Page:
I am spending the next few weeks writing and publishing a sequence of posts titled Blue Ocean Solopreneurs – The Series.
Solopreneurs are a brave and inspiring group. They are thrown into business out of necessity. Occasionally, they launch businesses simply to supplement their W-2 incomes. Interesting economic times call for innovation and new ways of looking at things.
As mentioned in a previous post, the solopreneur community is now over 41,000,000. There are thousands of resources around marketing, sales, finance, and operations for solopreneurs.
There is a shortage of strong strategic planning and growth models for solopreneurs.
The Blue Ocean Strategy model developed by W. Chan Kim and Renee Mauborgne has successfully led to value innovation and explosive growth of blue oceans of uncontested markets for countless businesses.
It is my company’s mission to provide cost-effective blue ocean strategic planning to solopreneurs in an online group coaching model.
Readers of this series will experience a consistent exposure to the entire expanded edition of Blue Ocean Strategy, How to Create Uncontested Market Space and Make the Competition Irrelevant.
I will be going through each chapter and section of the book. Posts will include thoughts, observations, examples, and resources through the lens of solopreneurs and their unique needs.
Today’s post features highlights from the introductory section that precedes the Preface. We are not leaving a stone unturned.
“Help! My Ocean is Turning Red”
You will be quick to notice as you read Blue Ocean Strategy, the solopreneur has to cull out her own lessons and analogies from the text. The book is pointed at corporate types and entrepreneurs with mid-size to large businesses.
As you make decisions about your business direction or what business to even enter, you’ve noticed that competition is more fierce than ever. Margins are being pinched, sales are suffering, and products and services are being commoditized at an alarming rate.
There are key points made in this introductory section of the book.
The big challenge for any business, especially solopreneurs, is how best to align systems and activities – including a network of external partners to create a sustainable blue ocean strategy.
These external partners will be key, if they are not already, to your success.
The primary aim of the text when it was written was to provide organizations a means to create blue oceans in an opportunity-maximizing, risk-balanced way. This is the reason I am spending the next few weeks writing and publishing a sequence of posts titled Blue Ocean Solopreneurs – The Series.
You will be called on to challenge long-held beliefs. Let’s cover five key distinctions.
1. Competition isn’t the main thing.
Say what? That’s right. You can’t let your competitor establish the baseline or assume that benchmarking them will help you improve. Your focus will be directed in this series on how to deliver a leap in value to the buyer.
Beating competitors isn’t the goal. Transcending the competition is.
2. Industry structure is not a given. It may be shaped.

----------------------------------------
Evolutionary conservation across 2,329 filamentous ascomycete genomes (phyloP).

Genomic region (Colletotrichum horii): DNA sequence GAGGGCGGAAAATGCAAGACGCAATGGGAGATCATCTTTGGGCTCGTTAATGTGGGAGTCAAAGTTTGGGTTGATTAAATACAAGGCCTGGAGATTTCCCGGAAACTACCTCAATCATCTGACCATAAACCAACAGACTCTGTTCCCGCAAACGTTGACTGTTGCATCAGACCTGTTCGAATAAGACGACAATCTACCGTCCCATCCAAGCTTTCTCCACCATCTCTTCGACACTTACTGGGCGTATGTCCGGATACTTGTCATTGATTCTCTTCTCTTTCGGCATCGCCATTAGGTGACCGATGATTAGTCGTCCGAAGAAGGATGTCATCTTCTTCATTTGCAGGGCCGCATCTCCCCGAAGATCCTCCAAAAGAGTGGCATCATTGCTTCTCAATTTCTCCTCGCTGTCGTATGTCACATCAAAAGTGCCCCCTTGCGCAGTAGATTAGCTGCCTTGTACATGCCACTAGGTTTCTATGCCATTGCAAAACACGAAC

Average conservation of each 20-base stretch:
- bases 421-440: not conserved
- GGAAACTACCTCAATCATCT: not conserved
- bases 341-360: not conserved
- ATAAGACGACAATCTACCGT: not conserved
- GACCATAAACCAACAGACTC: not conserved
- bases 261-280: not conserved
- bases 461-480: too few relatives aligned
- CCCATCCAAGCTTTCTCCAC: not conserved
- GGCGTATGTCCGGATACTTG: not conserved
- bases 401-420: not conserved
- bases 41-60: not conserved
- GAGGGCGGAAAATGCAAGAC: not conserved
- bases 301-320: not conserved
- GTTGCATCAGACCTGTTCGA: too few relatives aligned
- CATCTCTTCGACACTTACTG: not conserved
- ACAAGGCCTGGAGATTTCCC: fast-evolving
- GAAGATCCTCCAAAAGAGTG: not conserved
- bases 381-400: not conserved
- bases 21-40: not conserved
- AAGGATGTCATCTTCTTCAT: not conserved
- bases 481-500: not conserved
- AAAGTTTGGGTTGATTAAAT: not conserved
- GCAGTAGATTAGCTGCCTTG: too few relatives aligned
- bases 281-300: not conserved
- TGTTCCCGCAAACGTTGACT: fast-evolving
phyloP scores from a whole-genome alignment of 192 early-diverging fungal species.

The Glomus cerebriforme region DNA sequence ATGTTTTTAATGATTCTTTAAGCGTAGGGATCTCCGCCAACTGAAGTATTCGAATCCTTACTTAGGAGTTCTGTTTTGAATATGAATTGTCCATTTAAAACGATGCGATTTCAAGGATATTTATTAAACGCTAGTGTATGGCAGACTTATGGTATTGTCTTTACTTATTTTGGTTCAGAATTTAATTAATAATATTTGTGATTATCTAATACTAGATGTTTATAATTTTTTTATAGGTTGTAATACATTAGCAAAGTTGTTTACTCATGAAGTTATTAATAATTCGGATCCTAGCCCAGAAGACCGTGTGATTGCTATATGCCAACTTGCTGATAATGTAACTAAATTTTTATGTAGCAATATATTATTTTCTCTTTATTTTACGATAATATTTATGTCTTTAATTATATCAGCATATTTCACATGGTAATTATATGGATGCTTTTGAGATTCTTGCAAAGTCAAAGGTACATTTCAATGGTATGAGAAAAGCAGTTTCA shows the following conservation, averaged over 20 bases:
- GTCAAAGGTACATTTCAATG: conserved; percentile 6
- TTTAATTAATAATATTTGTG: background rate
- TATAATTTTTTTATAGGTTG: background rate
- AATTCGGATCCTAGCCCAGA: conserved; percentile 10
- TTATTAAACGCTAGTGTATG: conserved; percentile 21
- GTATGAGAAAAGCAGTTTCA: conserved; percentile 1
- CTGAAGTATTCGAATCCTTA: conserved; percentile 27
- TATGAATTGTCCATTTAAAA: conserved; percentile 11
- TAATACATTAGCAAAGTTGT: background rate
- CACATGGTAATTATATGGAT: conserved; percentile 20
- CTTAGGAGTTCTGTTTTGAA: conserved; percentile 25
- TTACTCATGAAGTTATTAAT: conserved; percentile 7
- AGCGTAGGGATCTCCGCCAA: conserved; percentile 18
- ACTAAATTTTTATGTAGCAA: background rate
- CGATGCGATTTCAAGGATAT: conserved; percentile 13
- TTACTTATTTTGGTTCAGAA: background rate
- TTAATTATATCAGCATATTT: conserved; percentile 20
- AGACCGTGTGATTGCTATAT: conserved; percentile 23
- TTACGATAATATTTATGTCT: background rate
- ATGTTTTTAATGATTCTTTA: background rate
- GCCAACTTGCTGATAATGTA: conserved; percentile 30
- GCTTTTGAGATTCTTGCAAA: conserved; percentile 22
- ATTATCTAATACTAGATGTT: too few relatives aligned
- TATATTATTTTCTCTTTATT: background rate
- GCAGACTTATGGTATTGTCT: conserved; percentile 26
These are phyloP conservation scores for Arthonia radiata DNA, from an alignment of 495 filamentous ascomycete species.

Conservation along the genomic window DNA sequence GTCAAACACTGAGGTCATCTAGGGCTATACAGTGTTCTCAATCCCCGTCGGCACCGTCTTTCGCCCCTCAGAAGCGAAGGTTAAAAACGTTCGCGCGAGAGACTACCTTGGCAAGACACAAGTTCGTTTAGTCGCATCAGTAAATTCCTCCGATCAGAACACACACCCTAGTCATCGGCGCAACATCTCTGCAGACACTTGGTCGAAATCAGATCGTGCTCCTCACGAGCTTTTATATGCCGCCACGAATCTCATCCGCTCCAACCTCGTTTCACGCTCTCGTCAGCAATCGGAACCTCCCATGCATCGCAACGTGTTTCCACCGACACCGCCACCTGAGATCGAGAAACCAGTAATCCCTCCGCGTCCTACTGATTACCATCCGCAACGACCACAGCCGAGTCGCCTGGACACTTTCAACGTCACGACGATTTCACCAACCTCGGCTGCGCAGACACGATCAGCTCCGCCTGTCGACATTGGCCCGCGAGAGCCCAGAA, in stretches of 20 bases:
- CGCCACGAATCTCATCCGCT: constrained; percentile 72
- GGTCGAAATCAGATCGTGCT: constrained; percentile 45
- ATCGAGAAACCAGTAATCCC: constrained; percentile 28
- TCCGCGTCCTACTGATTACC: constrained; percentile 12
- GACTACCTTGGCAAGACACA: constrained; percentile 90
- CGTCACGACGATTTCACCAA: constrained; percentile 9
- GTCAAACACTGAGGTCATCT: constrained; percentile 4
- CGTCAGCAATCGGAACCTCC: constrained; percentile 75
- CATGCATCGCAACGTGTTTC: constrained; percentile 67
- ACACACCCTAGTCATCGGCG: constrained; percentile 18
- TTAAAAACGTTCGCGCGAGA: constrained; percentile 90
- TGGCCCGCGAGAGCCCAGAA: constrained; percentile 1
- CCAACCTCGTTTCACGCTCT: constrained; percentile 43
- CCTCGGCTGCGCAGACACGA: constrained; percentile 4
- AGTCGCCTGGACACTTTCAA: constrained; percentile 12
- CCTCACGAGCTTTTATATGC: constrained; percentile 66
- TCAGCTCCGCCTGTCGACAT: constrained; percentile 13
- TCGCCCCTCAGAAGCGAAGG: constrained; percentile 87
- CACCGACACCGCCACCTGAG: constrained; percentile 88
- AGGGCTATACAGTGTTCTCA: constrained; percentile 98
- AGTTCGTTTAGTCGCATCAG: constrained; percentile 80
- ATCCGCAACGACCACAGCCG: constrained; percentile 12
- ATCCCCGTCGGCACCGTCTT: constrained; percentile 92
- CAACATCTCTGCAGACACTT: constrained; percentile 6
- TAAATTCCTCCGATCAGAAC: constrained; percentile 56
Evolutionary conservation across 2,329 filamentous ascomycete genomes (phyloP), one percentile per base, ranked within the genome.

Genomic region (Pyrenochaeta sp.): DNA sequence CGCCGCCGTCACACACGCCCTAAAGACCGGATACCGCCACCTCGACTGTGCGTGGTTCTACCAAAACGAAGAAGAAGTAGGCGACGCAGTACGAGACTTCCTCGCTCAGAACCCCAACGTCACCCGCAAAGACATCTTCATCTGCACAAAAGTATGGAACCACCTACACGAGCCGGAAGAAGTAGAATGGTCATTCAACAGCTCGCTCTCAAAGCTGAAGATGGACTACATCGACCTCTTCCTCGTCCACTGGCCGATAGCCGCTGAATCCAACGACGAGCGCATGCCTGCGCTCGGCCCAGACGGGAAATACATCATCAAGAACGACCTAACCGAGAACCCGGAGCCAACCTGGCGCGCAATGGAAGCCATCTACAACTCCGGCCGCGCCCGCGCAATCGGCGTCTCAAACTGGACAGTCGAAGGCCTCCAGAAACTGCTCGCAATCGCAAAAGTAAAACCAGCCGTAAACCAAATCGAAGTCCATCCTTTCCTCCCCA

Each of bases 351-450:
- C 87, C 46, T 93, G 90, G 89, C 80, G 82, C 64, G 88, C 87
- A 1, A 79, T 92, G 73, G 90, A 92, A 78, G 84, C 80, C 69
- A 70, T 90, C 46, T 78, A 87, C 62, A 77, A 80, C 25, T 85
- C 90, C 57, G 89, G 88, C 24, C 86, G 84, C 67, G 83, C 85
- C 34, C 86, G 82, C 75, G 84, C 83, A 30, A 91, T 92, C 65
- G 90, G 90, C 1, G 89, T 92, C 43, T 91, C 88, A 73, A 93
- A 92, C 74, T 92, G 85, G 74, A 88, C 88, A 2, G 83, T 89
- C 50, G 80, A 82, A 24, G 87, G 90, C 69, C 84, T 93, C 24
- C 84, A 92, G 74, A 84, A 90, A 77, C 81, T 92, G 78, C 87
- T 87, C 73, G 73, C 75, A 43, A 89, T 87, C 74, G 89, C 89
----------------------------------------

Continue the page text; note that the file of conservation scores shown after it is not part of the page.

By asking new questions, eliminating key components of your business, and introducing new higher value lower costs features, you may be able to shape new industries from the mold of your own. Forget about market boundaries. This line of thinking isn’t just for small to mid-size businesses or corporate divisions.
3. Strategic creativity may be unlocked systematically.
We have long been exposed to strategic planning models that force us to assess strategic threats to our business. This SWAT analysis approach has its time-proven strengths. However, it lacks the necessary tools that have proven to provide the value innovation necessary to unlock new markets. Blue Ocean Strategy frameworks and tools harness creativity from your mind, your customers, your vendors, your target markets, and exceptionally well from those who chose not to do business with you.
4. Execution can be built into strategy formulation.
It’s not too late. You should be leveraging a strategic framework for every key decision you make. Whether it’s opening that long-imagined business, expanding your offerings, pricing, or hiring someone, you can utilize blue ocean tools to make better decisions.
5. A step by step model for creating a business-building strategy exist.
With a blue ocean strategy canvas, you’re immediately learning the current state of play. You then begin to utilize all the other tools within the blue ocean arsenal and soon recognize the potential to think strategically in almost every stage of your business. Being a solopreneur makes this even more important. You don’t get second chances as a solopreneur. You have to eat what you kill.
Come along with me and others for the journey. We’ll cover every aspect of the book along with subtle nuances of what’s going on in each of our businesses.
This is the reason I am spending the next few weeks writing and publishing a sequence of posts titled Blue Ocean Solopreneurs – The Series.
Take part in the inaugural cohort of 5 business owners and follow along with me as I publish the series. Express your interest in the cohort by dropping me a line in the contact box.